As March Madness begins, we would like to revisit an article from Soundmark principal and sports enthusiast, John Buller. His comparison of the beloved NCAA basketball tournament and the investment world is uncanny and highlights three principles to remember when filling out tournament brackets and building portfolios:
- Past performance is not indicative of future returns.
- Perfection is not attainable for an extended period of time.
- A common denominator for success is a good coach.
Originally Published in April 2016
It’s March 13, 2016. Spring is in the air. Baseball season is about to begin and March Madness gets into full swing. On this “Selection Sunday,” teams that will compete in the NCAA basketball tournament are selected and seeded. This is the day that pencils are sharpened, office pools are generated, and people start dreaming of owning the perfect bracket. Do we follow routine and pick a blue chip school or take our chances on a Cinderella hopeful with a potential greater payout?
Too often, investors wrestle with these same issues. Decisions are based on history, intuition, and a heavy dose of wishful thinking. The investment world and the NCAA brackets have their respective “can’t miss opportunities,” like the Apples and Googles of the stock market, or the Kansas Jayhawks or North Carolina Tar Heels in your winning bracket.
Like stocks, basketball teams are given a value, or “seed,” based on how the general market perceives their ability to deliver, and bracket participants are encouraged to take lower seeded teams in exchange for a higher rate of return.
From a human behavior standpoint, there are similarities in the basketball and investment worlds. People may follow a particular stock or team for a given period of time to identify a trend. They may listen to self-anointed experts like Jim Kramer, Charles Barkley, or the neighbor next door to predict the so-called winners and losers. NCAA experts will select Duke University simply because it’s “Duke,” a team from the ACC. Likewise, many investors will invest in Google because it is a popular name in the high tech industry. Regardless of the selection method, once the tournament begins, disappointment sets in, with daily winners and losers, much like the world of investing.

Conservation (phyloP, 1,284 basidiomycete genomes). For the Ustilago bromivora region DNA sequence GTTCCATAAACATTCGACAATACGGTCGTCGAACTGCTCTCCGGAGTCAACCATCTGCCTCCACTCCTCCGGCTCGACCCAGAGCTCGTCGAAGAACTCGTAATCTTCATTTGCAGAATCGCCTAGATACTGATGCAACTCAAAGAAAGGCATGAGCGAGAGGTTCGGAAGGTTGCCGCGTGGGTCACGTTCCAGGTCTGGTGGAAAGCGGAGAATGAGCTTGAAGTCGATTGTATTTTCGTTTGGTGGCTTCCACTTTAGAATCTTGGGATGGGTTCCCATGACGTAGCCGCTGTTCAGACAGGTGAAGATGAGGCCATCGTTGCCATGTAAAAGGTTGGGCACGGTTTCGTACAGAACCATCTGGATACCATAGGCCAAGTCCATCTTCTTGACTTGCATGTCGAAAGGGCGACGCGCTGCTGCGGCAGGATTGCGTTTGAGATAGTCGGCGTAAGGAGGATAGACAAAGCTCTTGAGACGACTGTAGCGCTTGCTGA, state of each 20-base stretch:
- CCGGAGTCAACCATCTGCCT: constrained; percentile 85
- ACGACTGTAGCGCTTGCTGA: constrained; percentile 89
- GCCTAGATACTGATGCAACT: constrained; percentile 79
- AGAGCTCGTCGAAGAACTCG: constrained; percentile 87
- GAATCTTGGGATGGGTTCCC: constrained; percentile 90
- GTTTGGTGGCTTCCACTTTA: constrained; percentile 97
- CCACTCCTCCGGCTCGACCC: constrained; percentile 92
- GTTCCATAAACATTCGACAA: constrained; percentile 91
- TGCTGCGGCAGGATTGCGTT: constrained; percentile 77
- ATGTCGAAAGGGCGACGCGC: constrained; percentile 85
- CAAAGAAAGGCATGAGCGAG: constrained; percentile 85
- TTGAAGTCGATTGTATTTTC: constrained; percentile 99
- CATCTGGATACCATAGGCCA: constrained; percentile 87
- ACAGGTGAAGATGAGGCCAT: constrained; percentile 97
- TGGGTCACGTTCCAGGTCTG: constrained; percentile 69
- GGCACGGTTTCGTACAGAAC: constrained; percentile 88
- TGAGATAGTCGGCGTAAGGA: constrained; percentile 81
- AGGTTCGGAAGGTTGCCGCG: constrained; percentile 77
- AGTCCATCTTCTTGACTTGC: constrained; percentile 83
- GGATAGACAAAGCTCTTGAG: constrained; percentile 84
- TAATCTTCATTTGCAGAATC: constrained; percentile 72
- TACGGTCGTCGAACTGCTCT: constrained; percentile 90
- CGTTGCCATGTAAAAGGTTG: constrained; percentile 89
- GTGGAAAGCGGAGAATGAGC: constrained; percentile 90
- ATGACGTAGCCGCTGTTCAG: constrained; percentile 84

It is now April 5, 2016. March Madness is over and Villanova University has been crowned the champion. The parallels to investing simply can’t be ignored:
PAST PERFORMANCE IS NOT INDICATIVE OF FUTURE RETURNS:
North Carolina, an odds-on favorite to win the championship game (and winner of multiple past national championships) lost to Villanova, who had not won the NCAA tournament in 31 years.
PERFECTION IS NOT ATTAINABLE FOR AN EXTENDED PERIOD OF TIME:
This reigns true in both investing and in selecting national champions. Two years ago, Warren Buffet offered 1 billion dollars to anyone who could pick the perfect NCAA bracket. To date, nobody has stepped up to claim the prize. To parallel this challenge, Mr. Buffett bet a certain hedge fund manager that a simple S&P 500 Index fund could outperform a selection of top hedge funds. So far, the index fund is on top.
A COMMON DENOMINATOR FOR SUCCESS IS A GOOD COACH:
A coach can often make a significant impact on the outcome of the game. Whether it is developing a strong defensive strategy, managing a player’s emotions, or calling a crucial time-out, great coaches find ways to minimize the things they can’t control, and maximize the things they can control.
The song titled, “One Shining Moment,” plays at the end of the NCAA tournament commemorating all the teams who participated. Our goal at Soundmark is to be the trusted coach that guides folks in looking beyond the “top seeds” and “underdogs” of the shining moment, and instead offer our clients the tools to be truly successful in reaching their life goals and dreams.